The annual American Film Institute Life Achievement Awards give folks in Hollywood a way to come together and remember why they got into the business. And Shirley MacLaine was long overdue for the award that had already gone four years ago to her younger brother Warren Beatty, whom she has known and loved the longest, she said. She thanked their parents back in Richmond, Virginia for nurturing her interest in both dramatics and metaphysics. "Keep your feet firmly planted on the ground and your head in the stars," her mother told her. MacLaine, 78, thanked the women in her life and exhorted Hollywood: "What we can do with our culture is to change society for the better."
It's rare that a woman in show business has a long and storied career that rivals the top male stars. (Only seven AFI Awards gave gone to women in 39 years, the last one went to Meryl Streep in 2004.) It's harder to do, because when your beauty fades, you better have a lot more to offer. That MacLaine had in spades. Discovered on Broadway by Alfred Hitchcock in 1955 ("The Trouble with Harry"), the singer-dancer-actress could play accessible girl-next-door and mysterious femme fatale, comedy and drama--see Billy Wilder's "The Apartment" and Hal Ashby's "Being There." The line "why do people have to love people, anyway?" was hers.
While MacLaine married early on, had one daughter (Sachi Parker) and moved on to bachelorette status, she was the rare woman who could hold her own as an equal with the Rat Pack's Frank Sinatra and Dean Martin ("Some Came Running"). MacLaine used her clout to push choreographer Bob Fosse forward to direct "Sweet Charity," telling Lew Wasserman, "he's going to be something."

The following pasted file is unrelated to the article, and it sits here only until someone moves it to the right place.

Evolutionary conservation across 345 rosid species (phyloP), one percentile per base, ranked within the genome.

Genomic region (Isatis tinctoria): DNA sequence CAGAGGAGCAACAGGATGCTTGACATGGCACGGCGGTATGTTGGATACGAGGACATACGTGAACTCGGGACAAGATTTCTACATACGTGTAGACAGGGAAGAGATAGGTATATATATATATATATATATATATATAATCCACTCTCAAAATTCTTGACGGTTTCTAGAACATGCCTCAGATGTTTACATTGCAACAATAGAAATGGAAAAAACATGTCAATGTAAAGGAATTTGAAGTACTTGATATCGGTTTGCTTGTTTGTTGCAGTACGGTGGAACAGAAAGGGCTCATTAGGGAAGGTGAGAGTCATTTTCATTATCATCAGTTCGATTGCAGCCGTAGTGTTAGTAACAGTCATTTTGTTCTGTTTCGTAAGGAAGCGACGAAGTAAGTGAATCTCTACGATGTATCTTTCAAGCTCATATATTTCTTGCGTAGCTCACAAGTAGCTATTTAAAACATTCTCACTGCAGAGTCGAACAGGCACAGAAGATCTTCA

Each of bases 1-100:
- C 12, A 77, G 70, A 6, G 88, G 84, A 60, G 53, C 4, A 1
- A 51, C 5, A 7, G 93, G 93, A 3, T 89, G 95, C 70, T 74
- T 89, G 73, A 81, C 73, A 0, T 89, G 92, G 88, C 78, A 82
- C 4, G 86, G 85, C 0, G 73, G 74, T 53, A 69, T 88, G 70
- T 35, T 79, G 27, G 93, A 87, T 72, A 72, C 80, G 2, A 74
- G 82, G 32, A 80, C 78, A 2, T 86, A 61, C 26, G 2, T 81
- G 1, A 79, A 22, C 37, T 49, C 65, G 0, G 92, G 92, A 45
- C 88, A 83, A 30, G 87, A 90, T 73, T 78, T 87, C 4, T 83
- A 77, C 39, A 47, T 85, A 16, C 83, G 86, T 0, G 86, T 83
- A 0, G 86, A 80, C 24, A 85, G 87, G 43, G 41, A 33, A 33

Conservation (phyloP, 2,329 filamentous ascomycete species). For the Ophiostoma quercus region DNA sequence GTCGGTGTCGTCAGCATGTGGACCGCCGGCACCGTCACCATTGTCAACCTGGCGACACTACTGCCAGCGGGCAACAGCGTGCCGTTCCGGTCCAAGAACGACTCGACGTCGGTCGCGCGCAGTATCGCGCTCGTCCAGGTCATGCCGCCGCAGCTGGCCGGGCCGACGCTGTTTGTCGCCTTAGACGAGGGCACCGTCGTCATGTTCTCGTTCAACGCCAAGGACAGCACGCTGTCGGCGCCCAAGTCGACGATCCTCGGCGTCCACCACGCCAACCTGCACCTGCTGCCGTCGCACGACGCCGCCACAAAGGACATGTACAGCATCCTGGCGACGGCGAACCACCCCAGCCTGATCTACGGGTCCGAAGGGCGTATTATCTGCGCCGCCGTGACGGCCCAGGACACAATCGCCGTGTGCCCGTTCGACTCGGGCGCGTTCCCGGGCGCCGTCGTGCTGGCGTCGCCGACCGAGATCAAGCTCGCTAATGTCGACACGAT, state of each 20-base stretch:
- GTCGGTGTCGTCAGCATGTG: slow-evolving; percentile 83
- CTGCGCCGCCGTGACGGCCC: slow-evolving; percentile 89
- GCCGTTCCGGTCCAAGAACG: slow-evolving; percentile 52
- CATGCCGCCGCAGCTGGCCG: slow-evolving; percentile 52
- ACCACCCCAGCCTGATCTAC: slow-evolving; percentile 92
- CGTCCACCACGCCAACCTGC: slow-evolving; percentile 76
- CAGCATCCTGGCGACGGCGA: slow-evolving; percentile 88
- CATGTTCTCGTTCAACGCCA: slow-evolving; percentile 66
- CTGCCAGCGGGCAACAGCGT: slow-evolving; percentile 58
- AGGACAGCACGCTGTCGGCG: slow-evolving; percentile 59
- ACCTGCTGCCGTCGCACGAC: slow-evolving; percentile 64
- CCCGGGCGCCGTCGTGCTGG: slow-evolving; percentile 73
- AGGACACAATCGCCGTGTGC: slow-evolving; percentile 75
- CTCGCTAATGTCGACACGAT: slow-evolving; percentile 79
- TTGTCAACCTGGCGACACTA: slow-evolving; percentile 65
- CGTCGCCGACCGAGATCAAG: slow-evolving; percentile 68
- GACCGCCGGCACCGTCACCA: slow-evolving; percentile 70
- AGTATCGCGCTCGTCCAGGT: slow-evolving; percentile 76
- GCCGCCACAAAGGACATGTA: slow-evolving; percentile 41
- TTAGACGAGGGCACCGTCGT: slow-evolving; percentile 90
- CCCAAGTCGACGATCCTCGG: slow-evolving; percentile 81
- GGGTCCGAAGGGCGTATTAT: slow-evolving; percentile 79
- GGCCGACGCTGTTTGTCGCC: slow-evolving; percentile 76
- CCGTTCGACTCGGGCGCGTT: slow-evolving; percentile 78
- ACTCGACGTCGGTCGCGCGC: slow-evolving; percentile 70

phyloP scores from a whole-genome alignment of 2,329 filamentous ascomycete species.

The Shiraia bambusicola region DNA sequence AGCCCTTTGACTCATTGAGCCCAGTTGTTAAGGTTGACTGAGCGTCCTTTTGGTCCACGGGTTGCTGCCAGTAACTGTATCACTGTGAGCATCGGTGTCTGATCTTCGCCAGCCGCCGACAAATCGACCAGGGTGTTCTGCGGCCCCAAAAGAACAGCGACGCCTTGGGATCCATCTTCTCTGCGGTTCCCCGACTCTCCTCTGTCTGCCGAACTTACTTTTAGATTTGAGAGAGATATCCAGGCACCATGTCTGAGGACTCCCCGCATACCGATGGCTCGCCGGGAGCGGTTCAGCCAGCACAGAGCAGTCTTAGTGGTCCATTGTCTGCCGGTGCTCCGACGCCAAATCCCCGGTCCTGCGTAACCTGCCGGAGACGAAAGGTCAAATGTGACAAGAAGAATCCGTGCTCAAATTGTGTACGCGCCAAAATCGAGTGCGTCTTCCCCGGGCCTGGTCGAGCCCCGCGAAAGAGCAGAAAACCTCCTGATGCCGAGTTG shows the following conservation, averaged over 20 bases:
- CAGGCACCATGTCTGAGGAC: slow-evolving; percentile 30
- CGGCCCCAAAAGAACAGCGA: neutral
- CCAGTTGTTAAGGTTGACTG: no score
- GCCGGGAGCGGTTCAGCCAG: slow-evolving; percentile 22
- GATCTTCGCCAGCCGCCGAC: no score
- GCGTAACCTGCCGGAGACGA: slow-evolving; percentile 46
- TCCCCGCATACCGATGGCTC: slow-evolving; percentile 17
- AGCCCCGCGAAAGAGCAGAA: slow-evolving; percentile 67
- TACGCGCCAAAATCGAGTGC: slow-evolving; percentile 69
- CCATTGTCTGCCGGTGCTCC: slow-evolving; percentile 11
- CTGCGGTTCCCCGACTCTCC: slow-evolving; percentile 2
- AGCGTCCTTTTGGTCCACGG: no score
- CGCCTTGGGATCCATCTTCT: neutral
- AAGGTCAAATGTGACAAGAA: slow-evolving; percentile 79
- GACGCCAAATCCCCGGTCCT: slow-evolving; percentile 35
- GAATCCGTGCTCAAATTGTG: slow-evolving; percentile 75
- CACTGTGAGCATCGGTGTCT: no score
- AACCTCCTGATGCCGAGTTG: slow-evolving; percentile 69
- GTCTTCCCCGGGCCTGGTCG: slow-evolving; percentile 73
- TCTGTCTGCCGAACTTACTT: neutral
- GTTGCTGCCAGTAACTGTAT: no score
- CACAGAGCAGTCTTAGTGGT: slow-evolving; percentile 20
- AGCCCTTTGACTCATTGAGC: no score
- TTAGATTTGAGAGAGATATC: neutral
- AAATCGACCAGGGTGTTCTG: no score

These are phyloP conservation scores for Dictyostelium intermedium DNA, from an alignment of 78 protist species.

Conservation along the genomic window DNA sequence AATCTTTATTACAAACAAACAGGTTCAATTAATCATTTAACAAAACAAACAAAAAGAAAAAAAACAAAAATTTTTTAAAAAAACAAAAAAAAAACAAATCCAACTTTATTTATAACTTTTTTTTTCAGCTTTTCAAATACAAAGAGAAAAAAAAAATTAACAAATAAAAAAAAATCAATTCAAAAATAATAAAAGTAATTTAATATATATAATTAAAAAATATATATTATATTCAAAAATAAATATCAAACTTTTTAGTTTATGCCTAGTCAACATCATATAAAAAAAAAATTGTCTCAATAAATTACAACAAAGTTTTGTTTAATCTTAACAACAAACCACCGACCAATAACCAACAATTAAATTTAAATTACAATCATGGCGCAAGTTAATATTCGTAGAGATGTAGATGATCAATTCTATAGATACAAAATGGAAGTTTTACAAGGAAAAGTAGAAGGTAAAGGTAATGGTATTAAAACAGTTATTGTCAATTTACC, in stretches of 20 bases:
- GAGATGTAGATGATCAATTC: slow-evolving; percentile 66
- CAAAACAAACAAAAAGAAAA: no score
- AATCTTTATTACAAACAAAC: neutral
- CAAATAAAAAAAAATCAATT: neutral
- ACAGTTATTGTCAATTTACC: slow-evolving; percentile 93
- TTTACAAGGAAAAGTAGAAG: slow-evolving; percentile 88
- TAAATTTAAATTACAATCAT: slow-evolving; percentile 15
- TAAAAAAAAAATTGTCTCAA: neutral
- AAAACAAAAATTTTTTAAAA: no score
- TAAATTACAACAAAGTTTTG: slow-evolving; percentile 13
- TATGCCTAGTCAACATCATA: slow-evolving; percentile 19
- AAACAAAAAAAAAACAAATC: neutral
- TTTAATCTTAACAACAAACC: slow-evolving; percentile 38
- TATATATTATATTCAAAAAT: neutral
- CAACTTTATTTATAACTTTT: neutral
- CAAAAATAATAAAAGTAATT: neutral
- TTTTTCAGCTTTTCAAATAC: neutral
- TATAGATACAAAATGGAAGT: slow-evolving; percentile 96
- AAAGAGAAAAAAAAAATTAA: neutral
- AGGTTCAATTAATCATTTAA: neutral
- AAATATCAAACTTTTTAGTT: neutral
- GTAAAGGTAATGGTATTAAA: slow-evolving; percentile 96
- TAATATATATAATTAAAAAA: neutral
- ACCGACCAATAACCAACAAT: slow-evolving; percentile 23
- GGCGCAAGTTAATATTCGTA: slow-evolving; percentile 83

"She's got balls," said her "Steel Magnolias" co-star Julia Roberts.
"Postcards from the Edge" co-star Meryl Streep cited MacLaine as a role model for how to navigate the late-career path. Sally Field recalled that of the six actresses on "Steel Magnolias," MacLaine was the legend: "There weren't a lot of legendary women."
And having gotten to know MacLaine, whom I met on the sets of "Terms of Endearment" (for which she won her only Oscar out of six nominations), "Madame Sousatzka," and "Evening Star," Streep understood her well--her dancer's discipline and punctuality, and lack of understanding of others with a less demanding work ethic. "Terms of Endearment" director James L. Brooks and cinematographer Andrzej Bartkowiak marveled during shooting that no matter how much they tried to age MacLaine, her instinct for how to present her cheekbones to the camera always won out.
"Everything turns up," observed Streep. "Eyes, smile, nose, feet, turn up and out."
"Both your body and your body of work have very long legs," said her "Terms of Endearment" co-star Jack Nicholson, wearing his trademark shades. "Just keep going girl--the most unneccessary piece of advice in history."